Do you ever read that a film is about to be remade and say to yourself “WHYYYYYY???” When there are so many great original films coming out every year, it can seem like a remake is a bit of a cop out, even if it’s some time since the original came out. Sometimes remakes or alternative versions come along quite quickly as with the recent versions of the Jungle Book. And then there’s Game of Thrones: season 8 hadn’t even finished before people were calling for a remake because they didn’t like how it was treated.
Bear with me. I know this a site about writing rather than films.
I’ve been thinking a lot about Swallows and Amazons recently, in part because I’d really like to see the new version. It wasn’t possible to go and see the film at the cinema when it came out, and I’ve not had an opportunity to watch it at home yet. I’ve read some mixed reviews about the new version, but I’m still interested in watching the film. It sounds like it is quite different to the 1975 version, with some additional elements added to the scripts. I rewatched the the 1975 one recently and in some ways it is as good as I remember and in some ways it is very bad. One of things that I really like about it is that it is one of the most faithful book adaptations that I’ve ever seen, although it is a little rushed towards the end. (There is an abriged audiobook version read by Bernard Cribbens who does an excellent job of reading an eviscerated plot). The child actors, as with the adaptations of Coot Club and the Big Six, are not experienced – for many this was their first experience of acting, and there is a lack of preciousness: this makes for a lack of smoothness in some respects but makes it all a little more natural in others.
Let’s ignore the whole book first or film first question, and indeed the whole issue of adapting a book in the first place. Why make a remake? Do you revisit the source material or just look at the first go? I’ve been mulling this over recently, and I think that there is a good reason to revisit a story, even if the first go is considered to be a classic. For example “The Front Page” (yes, I know, never actually a book), was remade as “His Girl Friday”, in part to get the Dream Team of Cary Grant and Rosalind Russell to play the main roles. There have also been pairings of Jack Lemmon and Walter Matthau, and Kathleen Turner and Burt Reynolds, not to mention some less famous versions that were made for TV. (None of these versions stink, as far as I can remember, but Grant and Russell are probably my favourites).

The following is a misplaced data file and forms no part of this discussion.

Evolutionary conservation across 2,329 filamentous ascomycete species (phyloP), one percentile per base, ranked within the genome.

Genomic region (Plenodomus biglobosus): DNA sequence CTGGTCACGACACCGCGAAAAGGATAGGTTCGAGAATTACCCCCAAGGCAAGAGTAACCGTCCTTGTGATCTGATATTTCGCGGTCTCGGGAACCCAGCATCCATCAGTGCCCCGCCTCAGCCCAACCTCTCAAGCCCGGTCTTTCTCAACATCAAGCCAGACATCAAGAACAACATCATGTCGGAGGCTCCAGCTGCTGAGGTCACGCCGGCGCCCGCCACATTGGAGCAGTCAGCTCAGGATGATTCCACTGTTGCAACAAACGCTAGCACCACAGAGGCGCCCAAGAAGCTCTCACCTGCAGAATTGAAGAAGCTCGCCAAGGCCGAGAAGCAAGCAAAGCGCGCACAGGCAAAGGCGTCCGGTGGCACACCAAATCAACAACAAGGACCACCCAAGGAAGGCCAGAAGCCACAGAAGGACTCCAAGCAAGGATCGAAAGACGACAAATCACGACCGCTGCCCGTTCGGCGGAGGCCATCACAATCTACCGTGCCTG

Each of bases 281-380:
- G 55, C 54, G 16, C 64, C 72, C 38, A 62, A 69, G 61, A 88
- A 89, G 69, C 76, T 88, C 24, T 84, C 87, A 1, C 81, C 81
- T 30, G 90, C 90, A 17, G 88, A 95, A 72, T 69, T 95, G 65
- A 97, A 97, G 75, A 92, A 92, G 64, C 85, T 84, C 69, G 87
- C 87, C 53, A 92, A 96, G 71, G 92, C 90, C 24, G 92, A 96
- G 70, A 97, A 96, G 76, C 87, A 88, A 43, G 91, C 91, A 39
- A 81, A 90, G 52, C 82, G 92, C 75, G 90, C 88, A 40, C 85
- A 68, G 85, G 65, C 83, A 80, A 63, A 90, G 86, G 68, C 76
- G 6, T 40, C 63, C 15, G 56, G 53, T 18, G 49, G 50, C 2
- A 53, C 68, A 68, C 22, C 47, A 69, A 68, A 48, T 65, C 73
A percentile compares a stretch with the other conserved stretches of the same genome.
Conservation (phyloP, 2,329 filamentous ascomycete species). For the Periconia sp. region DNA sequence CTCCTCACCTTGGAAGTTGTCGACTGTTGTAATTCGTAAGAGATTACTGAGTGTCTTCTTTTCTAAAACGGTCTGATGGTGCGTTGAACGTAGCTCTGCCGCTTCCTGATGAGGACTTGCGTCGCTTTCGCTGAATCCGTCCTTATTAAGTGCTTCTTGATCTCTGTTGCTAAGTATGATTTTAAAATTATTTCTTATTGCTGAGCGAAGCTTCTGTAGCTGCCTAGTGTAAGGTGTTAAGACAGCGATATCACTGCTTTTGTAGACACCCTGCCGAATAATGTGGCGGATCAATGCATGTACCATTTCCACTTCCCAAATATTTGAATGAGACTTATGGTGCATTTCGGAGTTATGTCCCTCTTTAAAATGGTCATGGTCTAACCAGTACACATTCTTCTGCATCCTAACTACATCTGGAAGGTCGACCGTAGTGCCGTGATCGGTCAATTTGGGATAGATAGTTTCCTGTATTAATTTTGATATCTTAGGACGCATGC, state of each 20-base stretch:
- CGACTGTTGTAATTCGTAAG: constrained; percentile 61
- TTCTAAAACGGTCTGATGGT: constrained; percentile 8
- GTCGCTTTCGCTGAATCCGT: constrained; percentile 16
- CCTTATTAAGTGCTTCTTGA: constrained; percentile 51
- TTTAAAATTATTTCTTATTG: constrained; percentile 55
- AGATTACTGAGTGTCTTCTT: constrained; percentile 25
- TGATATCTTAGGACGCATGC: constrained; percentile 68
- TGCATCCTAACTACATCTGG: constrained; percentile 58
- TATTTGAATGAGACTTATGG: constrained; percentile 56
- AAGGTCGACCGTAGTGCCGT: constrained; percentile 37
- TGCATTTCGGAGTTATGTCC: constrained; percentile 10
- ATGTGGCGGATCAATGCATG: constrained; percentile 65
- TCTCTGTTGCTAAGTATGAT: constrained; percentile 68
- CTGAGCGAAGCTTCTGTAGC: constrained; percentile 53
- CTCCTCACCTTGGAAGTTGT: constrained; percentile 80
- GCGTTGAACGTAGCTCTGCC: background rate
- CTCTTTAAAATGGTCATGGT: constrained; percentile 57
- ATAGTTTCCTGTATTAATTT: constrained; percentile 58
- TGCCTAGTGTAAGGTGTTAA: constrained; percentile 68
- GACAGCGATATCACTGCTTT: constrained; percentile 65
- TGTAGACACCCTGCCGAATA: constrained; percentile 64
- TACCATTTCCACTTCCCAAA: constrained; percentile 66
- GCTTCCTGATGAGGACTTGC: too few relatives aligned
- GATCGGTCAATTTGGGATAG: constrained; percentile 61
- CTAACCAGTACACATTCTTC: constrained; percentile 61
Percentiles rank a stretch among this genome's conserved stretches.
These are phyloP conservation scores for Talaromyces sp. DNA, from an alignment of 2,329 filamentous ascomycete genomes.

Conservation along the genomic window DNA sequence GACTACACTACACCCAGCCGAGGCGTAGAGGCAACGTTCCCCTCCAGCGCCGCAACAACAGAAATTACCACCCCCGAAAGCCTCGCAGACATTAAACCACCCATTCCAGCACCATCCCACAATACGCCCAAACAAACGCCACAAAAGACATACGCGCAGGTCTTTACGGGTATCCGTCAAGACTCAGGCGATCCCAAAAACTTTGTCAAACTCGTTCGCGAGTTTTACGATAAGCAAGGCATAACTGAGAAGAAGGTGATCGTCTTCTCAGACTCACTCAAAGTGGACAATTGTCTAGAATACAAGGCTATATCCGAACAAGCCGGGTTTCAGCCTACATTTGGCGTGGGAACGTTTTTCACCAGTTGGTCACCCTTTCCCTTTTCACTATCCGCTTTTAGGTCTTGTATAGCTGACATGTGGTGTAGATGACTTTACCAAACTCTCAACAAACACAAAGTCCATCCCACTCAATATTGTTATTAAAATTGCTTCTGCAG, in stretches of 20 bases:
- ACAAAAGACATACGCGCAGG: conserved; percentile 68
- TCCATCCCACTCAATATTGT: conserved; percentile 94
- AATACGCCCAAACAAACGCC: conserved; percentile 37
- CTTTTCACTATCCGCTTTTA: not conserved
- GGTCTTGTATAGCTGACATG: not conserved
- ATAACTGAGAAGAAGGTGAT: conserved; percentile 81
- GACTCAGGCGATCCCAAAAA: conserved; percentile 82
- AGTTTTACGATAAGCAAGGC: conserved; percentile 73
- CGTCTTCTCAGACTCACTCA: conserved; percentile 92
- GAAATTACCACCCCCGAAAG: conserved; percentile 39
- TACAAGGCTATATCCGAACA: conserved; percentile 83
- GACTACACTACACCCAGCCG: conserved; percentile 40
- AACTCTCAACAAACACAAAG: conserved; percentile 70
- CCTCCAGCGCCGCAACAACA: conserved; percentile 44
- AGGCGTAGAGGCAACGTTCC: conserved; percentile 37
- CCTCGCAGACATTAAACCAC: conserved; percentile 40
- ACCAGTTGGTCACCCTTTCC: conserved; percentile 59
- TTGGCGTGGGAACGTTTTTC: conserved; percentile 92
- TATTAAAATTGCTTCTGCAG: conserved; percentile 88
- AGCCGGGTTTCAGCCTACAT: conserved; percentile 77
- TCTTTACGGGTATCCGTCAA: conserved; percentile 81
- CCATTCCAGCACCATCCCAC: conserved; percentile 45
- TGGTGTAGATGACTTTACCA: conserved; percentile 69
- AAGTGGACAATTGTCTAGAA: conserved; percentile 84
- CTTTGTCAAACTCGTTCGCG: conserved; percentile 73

So we might get a remake in order to get great actors to play the roles – this needs to be done with care, because it’s easy to think that a particular cast will be dynamite – but then for it to turn out that the excitement is in the wrong place… Another reason for a remake is to try and get a version that is more faithful to the original, or perhaps the adaptor thinks they can do a better job than the original author – that they can get to the fundamental truth that the author intended better than the author.
And then of course there is new equipment, new techniques, newly accessible sites, and new insight. In terms of the quality of the special effects if nothing else, the Colin Farrell version of Total Recall has the edge on Arnold Schwarzeneggar’s. On the other hand, it can be easy to spend too much money on a new adaptation to really try and make it sing, when actually the older effects are part of the charm – Ray Harryhausen’s films for example, especially Jason and the Argonauts.
It’s tricky. There are are some stories that really are difficult to adapt for a variety of reasons, and there are some which end up being better than the source material, although that can be a matter of opinion too. So whenever a new version comes out, it’s probably a good excuse to go back and read the original first.
I’m off to re-read some books – Swallows and Amazons Forever!